It was almost Christmas Day when Jasmine found herself out in the cold with only her pajamas. She didn’t have the chance to grab her shoes. She didn’t know what to do.
She had been temporarily staying with her son’s father but due to a conflict, she could no longer stay there and she found herself without a home. At the time she wasn’t working and didn’t have any friends to reach out to. Financially, her family was unable to help.
“I had to swallow my pride, put myself in a shelter and start from scratch. I realized I had to do whatever I had to do to become successful and independent again,” Jasmine says.
At 31 years old, Jasmine is a mother of a two-year old son whom she loves very much and aspires to be a great example for him as he grows up.
Since he was born, Jasmine stayed at home raising her son, but due to issues at home, she realized she should start looking for a job. She is currently a resident at Central Arizona Shelter Services (CASS), a local shelter which aims to help families and individuals become self-sufficient. Jasmine is no exception to this mission.
She was accepted as a resident and decided from day one that her goal would be to get out as quickly as possible.
“You only go into a shelter if you absolutely have to and you work with your case manager to get yourself back to being independent and stabilized.”
That’s exactly what Jasmine set out to do. She met with her case manager right away to learn about the different opportunities available for young mothers facing homelessness. She applied for the Rapid Re-Housing program, Workforce Investment Act (WIA) program and St. Joseph the Worker employment program. She wanted to quickly be on her way to obtaining a job and a residence.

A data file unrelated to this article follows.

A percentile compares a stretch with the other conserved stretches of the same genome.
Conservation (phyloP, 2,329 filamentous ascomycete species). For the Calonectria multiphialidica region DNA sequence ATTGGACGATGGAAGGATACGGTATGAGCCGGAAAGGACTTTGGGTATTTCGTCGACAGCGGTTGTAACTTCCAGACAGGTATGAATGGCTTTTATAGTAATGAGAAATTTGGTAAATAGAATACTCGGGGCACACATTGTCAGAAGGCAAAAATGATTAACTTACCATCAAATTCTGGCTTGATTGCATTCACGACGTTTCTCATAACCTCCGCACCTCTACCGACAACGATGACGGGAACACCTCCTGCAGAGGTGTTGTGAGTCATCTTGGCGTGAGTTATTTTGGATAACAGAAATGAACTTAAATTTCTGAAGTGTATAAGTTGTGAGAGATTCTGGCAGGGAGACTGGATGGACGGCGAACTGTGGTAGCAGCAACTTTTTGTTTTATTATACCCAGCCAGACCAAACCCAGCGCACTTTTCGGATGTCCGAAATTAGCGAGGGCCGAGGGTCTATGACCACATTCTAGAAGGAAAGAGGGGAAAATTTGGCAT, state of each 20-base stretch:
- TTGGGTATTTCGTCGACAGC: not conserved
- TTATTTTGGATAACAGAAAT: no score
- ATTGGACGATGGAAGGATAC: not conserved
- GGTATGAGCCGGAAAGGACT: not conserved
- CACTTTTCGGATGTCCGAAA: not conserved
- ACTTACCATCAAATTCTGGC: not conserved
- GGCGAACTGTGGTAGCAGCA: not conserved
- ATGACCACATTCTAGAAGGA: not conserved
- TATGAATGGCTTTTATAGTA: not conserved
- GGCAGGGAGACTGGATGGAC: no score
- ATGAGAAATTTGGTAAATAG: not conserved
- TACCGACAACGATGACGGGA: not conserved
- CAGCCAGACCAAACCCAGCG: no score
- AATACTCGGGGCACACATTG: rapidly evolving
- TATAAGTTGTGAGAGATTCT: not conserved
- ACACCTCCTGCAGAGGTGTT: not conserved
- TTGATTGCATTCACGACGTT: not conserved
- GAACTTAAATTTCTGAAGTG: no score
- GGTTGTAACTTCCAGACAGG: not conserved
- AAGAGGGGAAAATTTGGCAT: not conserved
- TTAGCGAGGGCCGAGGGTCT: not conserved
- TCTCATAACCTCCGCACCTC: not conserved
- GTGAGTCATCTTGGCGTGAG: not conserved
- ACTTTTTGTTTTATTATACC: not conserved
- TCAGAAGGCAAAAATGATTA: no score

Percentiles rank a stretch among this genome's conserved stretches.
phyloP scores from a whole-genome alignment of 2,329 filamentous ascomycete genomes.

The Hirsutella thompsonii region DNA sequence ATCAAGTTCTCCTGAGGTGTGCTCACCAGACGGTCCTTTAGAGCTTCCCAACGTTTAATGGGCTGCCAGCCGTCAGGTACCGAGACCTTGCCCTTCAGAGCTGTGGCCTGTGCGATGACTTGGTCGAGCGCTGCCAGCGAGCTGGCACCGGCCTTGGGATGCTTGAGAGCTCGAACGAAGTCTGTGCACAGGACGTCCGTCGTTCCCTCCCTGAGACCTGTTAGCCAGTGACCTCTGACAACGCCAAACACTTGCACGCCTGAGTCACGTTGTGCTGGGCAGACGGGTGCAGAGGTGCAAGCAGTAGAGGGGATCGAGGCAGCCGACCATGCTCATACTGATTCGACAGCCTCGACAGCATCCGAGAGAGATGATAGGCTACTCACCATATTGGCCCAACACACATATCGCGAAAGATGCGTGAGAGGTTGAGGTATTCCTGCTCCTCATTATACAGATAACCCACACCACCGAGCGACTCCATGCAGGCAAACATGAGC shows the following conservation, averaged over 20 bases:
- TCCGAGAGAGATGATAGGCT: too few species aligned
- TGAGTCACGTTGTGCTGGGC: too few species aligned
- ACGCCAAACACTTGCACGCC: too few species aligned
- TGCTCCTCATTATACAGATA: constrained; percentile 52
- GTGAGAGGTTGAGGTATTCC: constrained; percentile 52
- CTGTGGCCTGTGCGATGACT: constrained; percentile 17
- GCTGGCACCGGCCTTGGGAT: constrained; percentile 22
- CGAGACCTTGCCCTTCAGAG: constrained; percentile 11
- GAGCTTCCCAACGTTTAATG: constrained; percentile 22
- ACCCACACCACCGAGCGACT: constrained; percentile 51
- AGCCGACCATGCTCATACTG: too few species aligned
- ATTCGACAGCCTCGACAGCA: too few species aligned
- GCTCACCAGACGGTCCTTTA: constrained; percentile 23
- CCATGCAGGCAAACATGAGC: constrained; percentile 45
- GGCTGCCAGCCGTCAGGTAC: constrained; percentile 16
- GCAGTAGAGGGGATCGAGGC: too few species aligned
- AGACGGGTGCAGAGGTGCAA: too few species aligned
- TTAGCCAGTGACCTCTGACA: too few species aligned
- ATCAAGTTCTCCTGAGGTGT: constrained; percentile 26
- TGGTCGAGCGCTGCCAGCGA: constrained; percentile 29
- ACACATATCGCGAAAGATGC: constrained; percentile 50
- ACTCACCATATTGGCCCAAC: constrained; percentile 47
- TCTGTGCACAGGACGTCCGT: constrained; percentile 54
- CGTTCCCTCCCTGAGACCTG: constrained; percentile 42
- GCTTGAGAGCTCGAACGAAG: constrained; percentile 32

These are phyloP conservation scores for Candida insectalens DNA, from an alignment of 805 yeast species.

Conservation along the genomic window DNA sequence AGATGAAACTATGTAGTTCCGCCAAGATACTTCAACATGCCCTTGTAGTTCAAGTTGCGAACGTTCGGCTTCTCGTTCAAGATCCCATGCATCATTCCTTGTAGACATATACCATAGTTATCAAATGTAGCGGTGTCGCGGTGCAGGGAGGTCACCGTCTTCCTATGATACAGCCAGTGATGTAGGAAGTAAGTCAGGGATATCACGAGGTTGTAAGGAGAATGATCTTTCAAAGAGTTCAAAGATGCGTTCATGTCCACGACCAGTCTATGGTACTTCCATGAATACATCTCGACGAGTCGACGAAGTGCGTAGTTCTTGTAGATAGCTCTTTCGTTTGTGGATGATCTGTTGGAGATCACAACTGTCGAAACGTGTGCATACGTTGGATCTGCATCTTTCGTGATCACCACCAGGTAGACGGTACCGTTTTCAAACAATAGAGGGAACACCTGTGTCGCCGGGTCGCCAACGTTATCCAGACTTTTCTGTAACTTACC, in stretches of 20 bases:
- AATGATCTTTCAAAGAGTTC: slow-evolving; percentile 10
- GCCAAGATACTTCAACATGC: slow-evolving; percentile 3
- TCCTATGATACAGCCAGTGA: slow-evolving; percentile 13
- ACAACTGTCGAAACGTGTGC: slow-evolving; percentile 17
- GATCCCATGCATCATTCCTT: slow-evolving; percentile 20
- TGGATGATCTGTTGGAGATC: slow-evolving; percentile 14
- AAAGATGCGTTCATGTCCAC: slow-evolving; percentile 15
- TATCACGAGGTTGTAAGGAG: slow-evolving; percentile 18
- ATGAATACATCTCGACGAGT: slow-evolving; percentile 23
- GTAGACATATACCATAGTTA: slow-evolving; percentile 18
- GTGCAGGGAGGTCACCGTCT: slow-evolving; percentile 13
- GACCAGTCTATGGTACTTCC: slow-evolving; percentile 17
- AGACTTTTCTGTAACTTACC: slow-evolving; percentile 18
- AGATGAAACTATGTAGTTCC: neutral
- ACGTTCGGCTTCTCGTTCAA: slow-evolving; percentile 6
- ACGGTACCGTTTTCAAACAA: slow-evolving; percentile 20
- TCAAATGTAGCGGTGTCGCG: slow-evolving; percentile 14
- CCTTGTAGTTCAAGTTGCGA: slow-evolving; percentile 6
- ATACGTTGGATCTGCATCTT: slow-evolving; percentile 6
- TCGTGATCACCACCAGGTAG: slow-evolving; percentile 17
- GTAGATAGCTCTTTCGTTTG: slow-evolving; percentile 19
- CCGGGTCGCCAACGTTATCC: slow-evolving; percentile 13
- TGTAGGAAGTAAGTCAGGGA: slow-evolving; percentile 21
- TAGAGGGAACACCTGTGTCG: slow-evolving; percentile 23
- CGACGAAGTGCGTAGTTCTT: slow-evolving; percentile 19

But it’s not easy in the beginning, especially for a mother who has nothing.
“When I first came to CASS, I didn’t have clothes and I didn’t have money for food. I applied for food stamps, but you have to wait to get them. My case manager told me about St. Vincent de Paul’s dining room [located next to CASS].”
Jasmine shares that she didn’t know what she would do without SVdP’s downtown Phoenix dining room. She began going to the dining room every day for breakfast and lunch.
She quickly found it to be a place of respite and refuge.
“The best thing about St. Vincent de Paul is that it’s a place where you can sit down, relax and really rest your thoughts. You can eat a warm meal, watch some TV, or just sit and rest. You don’t have to worry about what’s going on outside. When you live in a homeless shelter, you have to constantly be aware of your surroundings and you have to have a thick skin. But here in the dining room, I can let go of that.”
Fortunately, due to Jasmine’s diligence and committed mindset, she didn’t need to seek this type of refuge for long. Through WIA, she was able to sign up for classes to obtain her Certified Nursing Assistant (CNA) certification through an intense expedited course. She applied with Americorps to get a job working at Hands On Greater Phoenix. She even got a job working at a restaurant. Suddenly her schedule was very busy.
“I’m very determined. If I want something, I’m going to work my way up to it and overcome any obstacles in the way. I do this because I want to leave behind a good legacy for my son. It’s important for me to regain my strength, confidence and independence.”
During her time in the shelter, Jasmine says she has still been able to see her son a few times a week and that has been a lifesaver for her. She looks forward to the day when she is in her own home and he can stay with her for longer periods of time. And thankfully, that day is coming very soon.
Jasmine will be moving into her own apartment and will finish her CNA course by the end of April. After finishing her training course, she will study to take the state board examinations and will begin looking for work as a caregiver.
Jasmine, like many others who find themselves homeless, faced an uncertain future. But her determination to work hard, seek out resources and become independent is an incredible inspiration.
“I’m so thankful and appreciative of all the blessings that have come my way and of all the resources and opportunities I’ve been able to take advantage of. I’m doing this for myself, but also for my son more than anything.”